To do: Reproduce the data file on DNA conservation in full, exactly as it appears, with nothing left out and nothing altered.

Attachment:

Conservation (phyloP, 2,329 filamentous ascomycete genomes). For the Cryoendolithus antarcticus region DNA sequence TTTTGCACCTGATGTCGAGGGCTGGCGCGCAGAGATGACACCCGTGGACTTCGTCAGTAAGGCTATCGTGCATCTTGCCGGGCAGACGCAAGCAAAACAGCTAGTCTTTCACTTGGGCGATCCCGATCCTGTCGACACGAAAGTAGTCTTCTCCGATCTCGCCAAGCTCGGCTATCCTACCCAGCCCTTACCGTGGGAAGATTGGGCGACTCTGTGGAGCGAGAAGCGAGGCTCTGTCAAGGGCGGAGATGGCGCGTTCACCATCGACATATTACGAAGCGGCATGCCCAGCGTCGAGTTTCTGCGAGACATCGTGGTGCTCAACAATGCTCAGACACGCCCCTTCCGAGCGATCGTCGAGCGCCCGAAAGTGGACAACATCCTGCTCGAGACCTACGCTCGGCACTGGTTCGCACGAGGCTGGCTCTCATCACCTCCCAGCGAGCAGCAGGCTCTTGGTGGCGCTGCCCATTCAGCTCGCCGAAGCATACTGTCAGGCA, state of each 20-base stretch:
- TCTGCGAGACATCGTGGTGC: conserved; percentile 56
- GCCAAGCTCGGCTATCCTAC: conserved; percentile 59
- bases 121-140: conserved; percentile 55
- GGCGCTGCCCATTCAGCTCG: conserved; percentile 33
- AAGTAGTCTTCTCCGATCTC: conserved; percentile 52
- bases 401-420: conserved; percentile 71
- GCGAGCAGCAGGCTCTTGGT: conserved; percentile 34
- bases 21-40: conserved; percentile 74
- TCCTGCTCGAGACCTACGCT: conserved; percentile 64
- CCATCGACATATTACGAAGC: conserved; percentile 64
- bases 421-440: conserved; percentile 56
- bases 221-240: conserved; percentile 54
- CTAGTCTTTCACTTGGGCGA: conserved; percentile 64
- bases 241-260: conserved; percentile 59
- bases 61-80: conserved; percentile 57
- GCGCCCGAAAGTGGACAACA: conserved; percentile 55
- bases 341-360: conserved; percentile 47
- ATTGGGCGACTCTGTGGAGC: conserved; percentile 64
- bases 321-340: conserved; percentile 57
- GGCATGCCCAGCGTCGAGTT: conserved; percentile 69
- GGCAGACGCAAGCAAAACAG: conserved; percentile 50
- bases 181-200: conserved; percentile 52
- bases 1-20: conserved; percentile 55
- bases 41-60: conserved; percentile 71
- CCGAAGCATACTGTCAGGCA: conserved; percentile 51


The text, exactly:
Conservation (phyloP, 2,329 filamentous ascomycete genomes). For the Cryoendolithus antarcticus region DNA sequence TTTTGCACCTGATGTCGAGGGCTGGCGCGCAGAGATGACACCCGTGGACTTCGTCAGTAAGGCTATCGTGCATCTTGCCGGGCAGACGCAAGCAAAACAGCTAGTCTTTCACTTGGGCGATCCCGATCCTGTCGACACGAAAGTAGTCTTCTCCGATCTCGCCAAGCTCGGCTATCCTACCCAGCCCTTACCGTGGGAAGATTGGGCGACTCTGTGGAGCGAGAAGCGAGGCTCTGTCAAGGGCGGAGATGGCGCGTTCACCATCGACATATTACGAAGCGGCATGCCCAGCGTCGAGTTTCTGCGAGACATCGTGGTGCTCAACAATGCTCAGACACGCCCCTTCCGAGCGATCGTCGAGCGCCCGAAAGTGGACAACATCCTGCTCGAGACCTACGCTCGGCACTGGTTCGCACGAGGCTGGCTCTCATCACCTCCCAGCGAGCAGCAGGCTCTTGGTGGCGCTGCCCATTCAGCTCGCCGAAGCATACTGTCAGGCA, state of each 20-base stretch:
- TCTGCGAGACATCGTGGTGC: conserved; percentile 56
- GCCAAGCTCGGCTATCCTAC: conserved; percentile 59
- bases 121-140: conserved; percentile 55
- GGCGCTGCCCATTCAGCTCG: conserved; percentile 33
- AAGTAGTCTTCTCCGATCTC: conserved; percentile 52
- bases 401-420: conserved; percentile 71
- GCGAGCAGCAGGCTCTTGGT: conserved; percentile 34
- bases 21-40: conserved; percentile 74
- TCCTGCTCGAGACCTACGCT: conserved; percentile 64
- CCATCGACATATTACGAAGC: conserved; percentile 64
- bases 421-440: conserved; percentile 56
- bases 221-240: conserved; percentile 54
- CTAGTCTTTCACTTGGGCGA: conserved; percentile 64
- bases 241-260: conserved; percentile 59
- bases 61-80: conserved; percentile 57
- GCGCCCGAAAGTGGACAACA: conserved; percentile 55
- bases 341-360: conserved; percentile 47
- ATTGGGCGACTCTGTGGAGC: conserved; percentile 64
- bases 321-340: conserved; percentile 57
- GGCATGCCCAGCGTCGAGTT: conserved; percentile 69
- GGCAGACGCAAGCAAAACAG: conserved; percentile 50
- bases 181-200: conserved; percentile 52
- bases 1-20: conserved; percentile 55
- bases 41-60: conserved; percentile 71
- CCGAAGCATACTGTCAGGCA: conserved; percentile 51